Total Pageviews

Saturday, February 19, 2011

Wired for Sound

One thing about coming of age in the 60s is that it was all about music. Maybe it’s the way my brain is wired but I can remember almost anything musical. Consequently, my brain is chock full of songs from the 50s onward. In fact it is so full of songs that I have trouble fitting other stuff in.

And those songs don’t stay put. They tend to pop up at inopportune times. It’s like an iPod on automatic pilot. At times, when I’m doing something repetitive that doesn’t require a lot of mental involvement, my inner iPod thinks I need entertainment and switches on. Naturally, I have to hum or sing whatever song comes up, sometimes startling passersby.

To make matters worse, I seem to have no say in the programming. My inner iPod plays whatever it feels like, and sometimes it surprises me. It’s just as likely to be a popular song, a show tune, commercial jingle, or a hymn. I never know. After an indeterminate time, the roulette wheel spins again and it switches to another number.

In a way, having an inner iPod is a lot of company, but I’m probably strange enough to people as it is without the humming thing. I might as well just throw back by head and belt out a chorus or two. At least that would seem more intentional than befuddled. Maybe I’ll just make ear buds part of my permanent wardrobe.

Monday, February 14, 2011

Therein Lies the Rub

The problem with exercise is that you have to keep doing it. Now I’m a gal who likes to cross things off my To-Do list and be done with them.
1. Write the article due today – Check!
2. Take the roast out to thaw – Check!
3. Call my mother – Check!
4. Call my son – Check!
5. Exercise – Check!

While the other things on the list aren’t done every day, exercise pretty much has to, because at our age, if we don’t use it, we really DO lose it. So every day’s To-Do list should have some form of exercise on it. Unfortunately, I’m a health writer and I’m always interviewing doctors and health professionals who keep giving me this nagging message.

Not only that we have to exercise almost every day, but we have to do different exercises to ensure we keep moving. A brisk walk is always good, but it doesn’t do much for our flexibility, and forget about our upper body bone mass. That takes resistance training, like weights and things. Our bones like nearby muscles massaging them to keep their density. You can’t blame them. Who doesn’t like a good massage?

Flexibility requires gentle and consistent stretching. Otherwise we can forget about bending over to pick up our reading glasses off the floor when we drop them. I’m not saying you should aspire to doing the splits every so often. And stretching is so unglamorous and takes valuable time from doing crossword puzzles. But it can save us many a sore muscle and downtime that encourages inactivity. A body at rest tends to stay at rest, yadda, yadda.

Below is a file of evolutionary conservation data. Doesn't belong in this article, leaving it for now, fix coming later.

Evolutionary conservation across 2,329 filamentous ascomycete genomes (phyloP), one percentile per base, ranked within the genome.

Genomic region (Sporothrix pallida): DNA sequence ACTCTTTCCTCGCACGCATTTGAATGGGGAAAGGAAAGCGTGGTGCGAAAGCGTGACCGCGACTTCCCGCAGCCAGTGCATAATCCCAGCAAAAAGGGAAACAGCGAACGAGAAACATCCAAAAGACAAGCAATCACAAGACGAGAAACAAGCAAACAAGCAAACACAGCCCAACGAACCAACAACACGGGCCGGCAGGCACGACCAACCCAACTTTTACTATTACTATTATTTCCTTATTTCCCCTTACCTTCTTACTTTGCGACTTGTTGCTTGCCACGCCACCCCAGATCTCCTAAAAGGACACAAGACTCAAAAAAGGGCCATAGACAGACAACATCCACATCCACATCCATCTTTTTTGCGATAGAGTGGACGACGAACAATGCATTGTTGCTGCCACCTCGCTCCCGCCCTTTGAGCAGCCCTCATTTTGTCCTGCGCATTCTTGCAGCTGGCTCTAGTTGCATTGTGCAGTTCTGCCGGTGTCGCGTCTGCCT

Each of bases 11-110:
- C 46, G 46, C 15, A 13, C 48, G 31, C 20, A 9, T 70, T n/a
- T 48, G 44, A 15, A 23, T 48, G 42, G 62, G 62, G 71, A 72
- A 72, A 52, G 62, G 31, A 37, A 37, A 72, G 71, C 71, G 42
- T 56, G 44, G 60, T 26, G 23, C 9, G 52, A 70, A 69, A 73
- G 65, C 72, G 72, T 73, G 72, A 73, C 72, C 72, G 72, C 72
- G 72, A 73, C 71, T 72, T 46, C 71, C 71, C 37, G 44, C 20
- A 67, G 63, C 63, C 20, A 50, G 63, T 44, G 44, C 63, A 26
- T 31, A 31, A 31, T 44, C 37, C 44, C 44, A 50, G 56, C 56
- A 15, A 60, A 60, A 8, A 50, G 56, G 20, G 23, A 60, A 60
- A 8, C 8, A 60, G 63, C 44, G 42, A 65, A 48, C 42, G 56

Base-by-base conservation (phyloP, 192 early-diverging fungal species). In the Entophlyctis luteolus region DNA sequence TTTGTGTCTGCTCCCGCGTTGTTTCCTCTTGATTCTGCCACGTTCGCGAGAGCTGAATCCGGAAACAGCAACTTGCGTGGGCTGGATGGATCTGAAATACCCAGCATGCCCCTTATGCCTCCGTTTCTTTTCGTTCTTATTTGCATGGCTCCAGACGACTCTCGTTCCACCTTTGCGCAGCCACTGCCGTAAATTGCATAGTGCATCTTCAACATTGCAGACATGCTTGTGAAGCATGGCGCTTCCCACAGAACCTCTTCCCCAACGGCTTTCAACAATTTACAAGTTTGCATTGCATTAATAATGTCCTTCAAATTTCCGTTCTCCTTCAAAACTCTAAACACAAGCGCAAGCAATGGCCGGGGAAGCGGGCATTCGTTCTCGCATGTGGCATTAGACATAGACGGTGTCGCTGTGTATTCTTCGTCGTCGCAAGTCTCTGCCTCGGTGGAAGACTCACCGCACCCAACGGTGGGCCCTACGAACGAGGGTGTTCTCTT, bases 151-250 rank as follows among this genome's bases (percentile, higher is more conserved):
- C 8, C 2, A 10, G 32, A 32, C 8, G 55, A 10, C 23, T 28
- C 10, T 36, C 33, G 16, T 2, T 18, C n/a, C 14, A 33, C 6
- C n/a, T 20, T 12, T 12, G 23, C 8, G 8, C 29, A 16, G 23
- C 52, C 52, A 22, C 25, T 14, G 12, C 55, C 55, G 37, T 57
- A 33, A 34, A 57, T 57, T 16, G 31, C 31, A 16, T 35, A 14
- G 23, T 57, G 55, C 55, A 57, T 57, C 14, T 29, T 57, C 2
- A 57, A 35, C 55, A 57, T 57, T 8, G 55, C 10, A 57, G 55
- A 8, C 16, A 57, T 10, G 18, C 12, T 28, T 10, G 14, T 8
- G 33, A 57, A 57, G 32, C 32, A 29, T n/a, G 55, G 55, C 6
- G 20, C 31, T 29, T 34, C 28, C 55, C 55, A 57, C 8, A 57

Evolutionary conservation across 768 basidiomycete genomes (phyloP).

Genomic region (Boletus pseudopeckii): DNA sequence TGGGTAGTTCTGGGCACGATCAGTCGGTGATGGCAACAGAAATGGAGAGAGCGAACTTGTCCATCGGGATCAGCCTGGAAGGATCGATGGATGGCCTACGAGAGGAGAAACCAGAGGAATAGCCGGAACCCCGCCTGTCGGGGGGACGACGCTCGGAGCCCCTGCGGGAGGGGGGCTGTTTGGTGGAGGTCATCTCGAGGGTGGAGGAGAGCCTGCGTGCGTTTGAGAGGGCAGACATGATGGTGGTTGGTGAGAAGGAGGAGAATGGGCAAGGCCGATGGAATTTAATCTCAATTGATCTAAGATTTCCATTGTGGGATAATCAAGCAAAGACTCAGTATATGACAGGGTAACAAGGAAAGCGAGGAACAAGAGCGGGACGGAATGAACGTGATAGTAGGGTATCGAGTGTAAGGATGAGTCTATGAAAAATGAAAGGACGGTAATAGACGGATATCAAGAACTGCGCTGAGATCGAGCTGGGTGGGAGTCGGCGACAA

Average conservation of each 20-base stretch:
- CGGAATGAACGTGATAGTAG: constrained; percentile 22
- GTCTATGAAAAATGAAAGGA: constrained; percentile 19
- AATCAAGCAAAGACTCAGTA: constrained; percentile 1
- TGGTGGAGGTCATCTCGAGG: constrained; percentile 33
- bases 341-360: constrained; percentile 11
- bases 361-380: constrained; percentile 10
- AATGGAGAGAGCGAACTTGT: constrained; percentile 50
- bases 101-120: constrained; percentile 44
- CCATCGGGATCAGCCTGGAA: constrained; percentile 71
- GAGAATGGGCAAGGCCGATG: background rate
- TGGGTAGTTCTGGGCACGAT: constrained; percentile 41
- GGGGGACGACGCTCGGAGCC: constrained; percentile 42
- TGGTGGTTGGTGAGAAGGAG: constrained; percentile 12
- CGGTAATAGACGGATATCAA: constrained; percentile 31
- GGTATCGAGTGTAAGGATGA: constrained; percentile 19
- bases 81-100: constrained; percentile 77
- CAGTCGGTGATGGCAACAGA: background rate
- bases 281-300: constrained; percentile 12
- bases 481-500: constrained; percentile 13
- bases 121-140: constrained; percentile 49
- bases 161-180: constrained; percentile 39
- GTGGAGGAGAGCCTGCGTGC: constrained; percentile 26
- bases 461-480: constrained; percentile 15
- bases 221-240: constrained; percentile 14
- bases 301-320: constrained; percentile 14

My above-mentioned health professionals have some suggestions for us and I said I would pass them along:
• Mix it up. Doesn’t matter what our age is, if we always do the same thing, we get bored.
• Walk most days of the week.
• Drag a friend to an exercise class: zumba or spinning or something easy to follow. If a friend comes, we can’t very well bow out.
• Take yoga: it’s great for the flexibility part, soothing monkey brain, and just relaxing. I gotta tell ya, I still hate Down Dog and I can’t get my heels on the ground to save my life, but it does feel great to have done it.
• Treat yourself to at least one personal training session to help you work out a plan with what you have at home or at your health club so you don’t end up killing yourself and have to take a few weeks off. And a personal trainer is a great conscience.

Well, if we gotta, we gotta, so let’s keep moving so we can, and let’s have fun doing it. No one says we can’t combine exercise with a little retail therapy or a fabulous latte.

Wednesday, February 9, 2011

A Few of My LEAST Favorite Things

When it comes to the things we love to hate, each of us has our own personal list. While some dreaded things will make most everyone’s list, like public speaking and okra, others are tied into our own personal history and associations they hold for us. Some, I know why I dislike them; others, well—I just do:

TV Political Ads: Obviously, there are no acceptable candidates for any race. They are either the mud slingers or the slingees. Liar, liar, pants on fire. Anyone who spends good money in this economy to trash an opponent will not get my vote. He/she can’t be trusted to govern in my best interest.

Cellphone Space Invaders: Why is it we never hear anything really interesting (like a hot stock tip or an impending holocaust) when someone decided to have his loud conversation right next to your ear? Do they really think we want to hear about how much they hate their mother-in-law, or the trouble they have finding shoes for the party? Zip it or go find a cave for your conversation.